Last week, the Indian Republic held a federal election with historic results. The long-dominant Indian National Congress party was ousted by the Hindu-nationalist Bharat Janta Party. The main contrast, however, is that the Indian people have chosen a right-leaning party (read: authoritarian tendencies) to govern for the first time in many years.
What does this mean for Canada?
By nature, Stephen Harper should be ecstatic, right? As Straight.com put it, Harper “celebrates the victory of his right-wing cousin, Narendra Modi.” I knew Harper was some kind of minority! He always had an exotic-sounding name.
Harper expressed his gratitude to the Indian people, who ““peacefully exercised their right to vote” (to elect a man who governed a violence-torn state in 2002)?
Harper and Modi share a bond that will certainly bring our two nations closer together. They’re both right-wing conservatives. They both come from humble beginnings. Modi, son of a poor tea seller and Harper, mail room clerk at Imperial Oil.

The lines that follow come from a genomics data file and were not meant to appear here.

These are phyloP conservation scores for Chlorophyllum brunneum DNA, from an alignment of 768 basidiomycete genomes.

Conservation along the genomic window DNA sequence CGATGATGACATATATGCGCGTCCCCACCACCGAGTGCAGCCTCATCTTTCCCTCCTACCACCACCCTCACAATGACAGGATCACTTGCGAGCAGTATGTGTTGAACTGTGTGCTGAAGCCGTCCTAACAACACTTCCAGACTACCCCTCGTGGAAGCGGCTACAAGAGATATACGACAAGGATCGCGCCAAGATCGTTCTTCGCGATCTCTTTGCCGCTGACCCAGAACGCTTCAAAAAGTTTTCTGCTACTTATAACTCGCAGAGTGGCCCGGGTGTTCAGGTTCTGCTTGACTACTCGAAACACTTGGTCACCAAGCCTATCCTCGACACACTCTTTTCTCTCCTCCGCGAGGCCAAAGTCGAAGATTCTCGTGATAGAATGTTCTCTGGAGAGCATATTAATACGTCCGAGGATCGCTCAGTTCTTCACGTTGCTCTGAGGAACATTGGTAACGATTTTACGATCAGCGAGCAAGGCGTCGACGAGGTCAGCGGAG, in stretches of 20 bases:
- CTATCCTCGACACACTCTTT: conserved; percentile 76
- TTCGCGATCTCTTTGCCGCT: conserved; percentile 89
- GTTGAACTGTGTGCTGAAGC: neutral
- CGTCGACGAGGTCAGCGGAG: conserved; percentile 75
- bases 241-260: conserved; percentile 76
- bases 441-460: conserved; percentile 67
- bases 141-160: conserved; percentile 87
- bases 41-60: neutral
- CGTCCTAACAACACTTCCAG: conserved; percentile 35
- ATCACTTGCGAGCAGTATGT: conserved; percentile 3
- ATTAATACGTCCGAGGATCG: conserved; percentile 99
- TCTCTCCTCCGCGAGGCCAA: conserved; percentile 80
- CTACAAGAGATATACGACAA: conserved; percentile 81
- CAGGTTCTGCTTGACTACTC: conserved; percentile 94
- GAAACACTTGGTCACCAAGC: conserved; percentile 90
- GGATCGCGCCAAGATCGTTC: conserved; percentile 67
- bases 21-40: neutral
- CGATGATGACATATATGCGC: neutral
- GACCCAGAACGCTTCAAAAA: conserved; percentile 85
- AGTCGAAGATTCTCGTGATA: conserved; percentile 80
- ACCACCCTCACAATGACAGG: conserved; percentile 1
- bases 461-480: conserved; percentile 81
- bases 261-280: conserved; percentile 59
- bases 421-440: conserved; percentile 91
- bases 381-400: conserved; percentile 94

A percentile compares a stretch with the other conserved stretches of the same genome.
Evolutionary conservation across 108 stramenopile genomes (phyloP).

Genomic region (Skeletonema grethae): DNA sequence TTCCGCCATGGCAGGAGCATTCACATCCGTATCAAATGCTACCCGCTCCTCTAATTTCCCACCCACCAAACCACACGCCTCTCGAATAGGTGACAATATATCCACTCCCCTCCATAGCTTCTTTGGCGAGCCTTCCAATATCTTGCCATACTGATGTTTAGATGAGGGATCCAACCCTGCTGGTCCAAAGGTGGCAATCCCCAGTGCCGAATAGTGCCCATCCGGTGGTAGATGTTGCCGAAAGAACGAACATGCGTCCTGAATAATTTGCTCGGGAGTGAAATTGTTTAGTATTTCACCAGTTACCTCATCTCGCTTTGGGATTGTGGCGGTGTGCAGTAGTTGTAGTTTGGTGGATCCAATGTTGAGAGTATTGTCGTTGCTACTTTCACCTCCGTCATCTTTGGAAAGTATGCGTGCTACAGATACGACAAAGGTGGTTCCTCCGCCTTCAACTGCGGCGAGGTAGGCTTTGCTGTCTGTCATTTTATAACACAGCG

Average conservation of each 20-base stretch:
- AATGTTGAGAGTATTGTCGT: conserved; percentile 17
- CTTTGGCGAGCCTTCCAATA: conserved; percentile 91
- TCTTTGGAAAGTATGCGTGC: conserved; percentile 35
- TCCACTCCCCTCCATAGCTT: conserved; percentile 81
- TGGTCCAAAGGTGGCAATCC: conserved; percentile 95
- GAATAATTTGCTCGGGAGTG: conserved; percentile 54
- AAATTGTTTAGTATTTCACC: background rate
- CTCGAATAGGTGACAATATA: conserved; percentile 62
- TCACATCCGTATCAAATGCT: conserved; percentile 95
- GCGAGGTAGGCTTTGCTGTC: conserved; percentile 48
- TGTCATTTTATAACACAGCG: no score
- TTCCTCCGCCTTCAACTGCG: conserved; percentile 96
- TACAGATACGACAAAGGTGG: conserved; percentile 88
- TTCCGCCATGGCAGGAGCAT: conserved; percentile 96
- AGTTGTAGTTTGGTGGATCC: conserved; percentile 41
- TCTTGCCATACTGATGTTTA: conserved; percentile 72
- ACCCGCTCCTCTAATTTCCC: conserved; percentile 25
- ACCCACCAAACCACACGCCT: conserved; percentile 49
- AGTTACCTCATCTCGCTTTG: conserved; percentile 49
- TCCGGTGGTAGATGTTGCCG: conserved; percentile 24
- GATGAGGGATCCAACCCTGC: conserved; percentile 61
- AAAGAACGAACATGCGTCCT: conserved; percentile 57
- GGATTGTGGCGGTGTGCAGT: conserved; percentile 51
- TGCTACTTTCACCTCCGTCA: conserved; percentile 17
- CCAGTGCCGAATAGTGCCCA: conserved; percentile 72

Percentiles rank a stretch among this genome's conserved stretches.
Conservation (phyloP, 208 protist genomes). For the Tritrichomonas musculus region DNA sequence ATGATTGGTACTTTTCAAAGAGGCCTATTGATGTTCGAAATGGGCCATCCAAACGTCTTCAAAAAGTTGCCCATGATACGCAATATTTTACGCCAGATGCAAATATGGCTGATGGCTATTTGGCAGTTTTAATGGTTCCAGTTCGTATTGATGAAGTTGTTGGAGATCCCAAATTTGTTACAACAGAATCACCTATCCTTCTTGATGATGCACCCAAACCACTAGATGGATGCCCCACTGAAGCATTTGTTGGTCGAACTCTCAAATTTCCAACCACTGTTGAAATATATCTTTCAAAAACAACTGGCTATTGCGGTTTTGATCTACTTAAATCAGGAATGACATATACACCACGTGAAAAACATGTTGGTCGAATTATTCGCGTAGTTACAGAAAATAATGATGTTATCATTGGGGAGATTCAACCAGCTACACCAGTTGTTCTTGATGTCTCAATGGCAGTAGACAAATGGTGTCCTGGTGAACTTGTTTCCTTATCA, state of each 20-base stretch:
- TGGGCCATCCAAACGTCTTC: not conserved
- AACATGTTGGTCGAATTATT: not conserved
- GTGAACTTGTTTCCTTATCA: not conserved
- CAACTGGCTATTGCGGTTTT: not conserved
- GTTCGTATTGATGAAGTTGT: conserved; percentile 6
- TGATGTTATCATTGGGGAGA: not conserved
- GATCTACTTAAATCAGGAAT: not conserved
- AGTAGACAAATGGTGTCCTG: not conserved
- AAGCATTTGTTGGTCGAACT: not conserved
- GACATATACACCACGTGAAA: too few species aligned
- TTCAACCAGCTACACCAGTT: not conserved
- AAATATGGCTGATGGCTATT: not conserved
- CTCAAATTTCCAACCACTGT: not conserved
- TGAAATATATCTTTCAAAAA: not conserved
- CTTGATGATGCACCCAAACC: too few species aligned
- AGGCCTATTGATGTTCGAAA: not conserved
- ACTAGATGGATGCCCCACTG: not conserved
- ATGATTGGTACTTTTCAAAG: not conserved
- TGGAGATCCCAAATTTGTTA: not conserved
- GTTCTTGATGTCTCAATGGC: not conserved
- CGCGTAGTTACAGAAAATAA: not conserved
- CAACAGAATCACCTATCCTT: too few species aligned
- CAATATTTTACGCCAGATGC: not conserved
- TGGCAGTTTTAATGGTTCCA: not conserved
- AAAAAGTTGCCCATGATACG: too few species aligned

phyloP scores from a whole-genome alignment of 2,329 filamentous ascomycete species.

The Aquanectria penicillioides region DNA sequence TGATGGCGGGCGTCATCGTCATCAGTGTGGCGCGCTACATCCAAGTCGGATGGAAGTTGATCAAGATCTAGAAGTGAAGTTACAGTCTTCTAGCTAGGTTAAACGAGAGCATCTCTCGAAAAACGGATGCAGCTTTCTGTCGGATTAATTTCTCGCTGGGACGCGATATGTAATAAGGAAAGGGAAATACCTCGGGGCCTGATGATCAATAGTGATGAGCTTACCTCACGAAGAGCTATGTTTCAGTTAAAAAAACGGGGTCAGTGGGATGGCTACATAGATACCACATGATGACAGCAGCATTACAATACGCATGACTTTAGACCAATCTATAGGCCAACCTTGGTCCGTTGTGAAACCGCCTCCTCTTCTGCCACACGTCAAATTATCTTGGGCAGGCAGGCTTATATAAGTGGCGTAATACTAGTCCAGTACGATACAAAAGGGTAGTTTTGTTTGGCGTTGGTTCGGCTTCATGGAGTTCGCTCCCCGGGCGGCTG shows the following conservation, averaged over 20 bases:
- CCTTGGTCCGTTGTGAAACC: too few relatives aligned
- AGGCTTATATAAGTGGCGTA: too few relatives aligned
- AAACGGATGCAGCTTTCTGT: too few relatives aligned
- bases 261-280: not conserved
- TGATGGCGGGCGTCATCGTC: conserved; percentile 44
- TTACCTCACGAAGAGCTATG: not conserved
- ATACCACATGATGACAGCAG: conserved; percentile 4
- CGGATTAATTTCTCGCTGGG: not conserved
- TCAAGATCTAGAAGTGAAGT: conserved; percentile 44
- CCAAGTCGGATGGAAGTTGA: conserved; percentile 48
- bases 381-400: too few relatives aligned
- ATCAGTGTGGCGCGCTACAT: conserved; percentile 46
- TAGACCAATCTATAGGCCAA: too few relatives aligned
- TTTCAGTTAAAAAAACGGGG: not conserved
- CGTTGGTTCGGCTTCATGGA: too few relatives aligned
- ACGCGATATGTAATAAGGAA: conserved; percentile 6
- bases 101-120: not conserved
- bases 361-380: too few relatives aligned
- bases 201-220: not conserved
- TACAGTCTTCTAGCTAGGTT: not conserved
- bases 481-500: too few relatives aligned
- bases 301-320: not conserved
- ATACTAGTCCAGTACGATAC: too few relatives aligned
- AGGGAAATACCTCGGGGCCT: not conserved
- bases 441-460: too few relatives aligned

Modi also has ties to the eerily-named RSS (Rashtriya Swayamsevak Sangh) group, which some claim to be neo-fascist. I wonder how your average Globe and Mail commenters would interpret that, in relation to Stephen Harper.
So why are news outlets linking Harper and Modi so close together? Has Harper been a Hindu nationalist this whole time? Now that Harper has found his long-lost brother, perhaps India-Canada relations. Things were kind of sour when they used Canadian products to create armaments, when the government explicitly told them not to. Maybe King-in-forever-waiting Charles could bring us together. Maybe we have an inevitable war between Indian and Pakistan to look forward to in the next few months.
Overall, the elections in India have been a major shift in the country’s ideaology and international stature. No longer is India a country ruled by a dynastic, pampered, arrogant government. Finally, there can be new dynasties. A nationalistic dynasty. I wonder how this story progresses.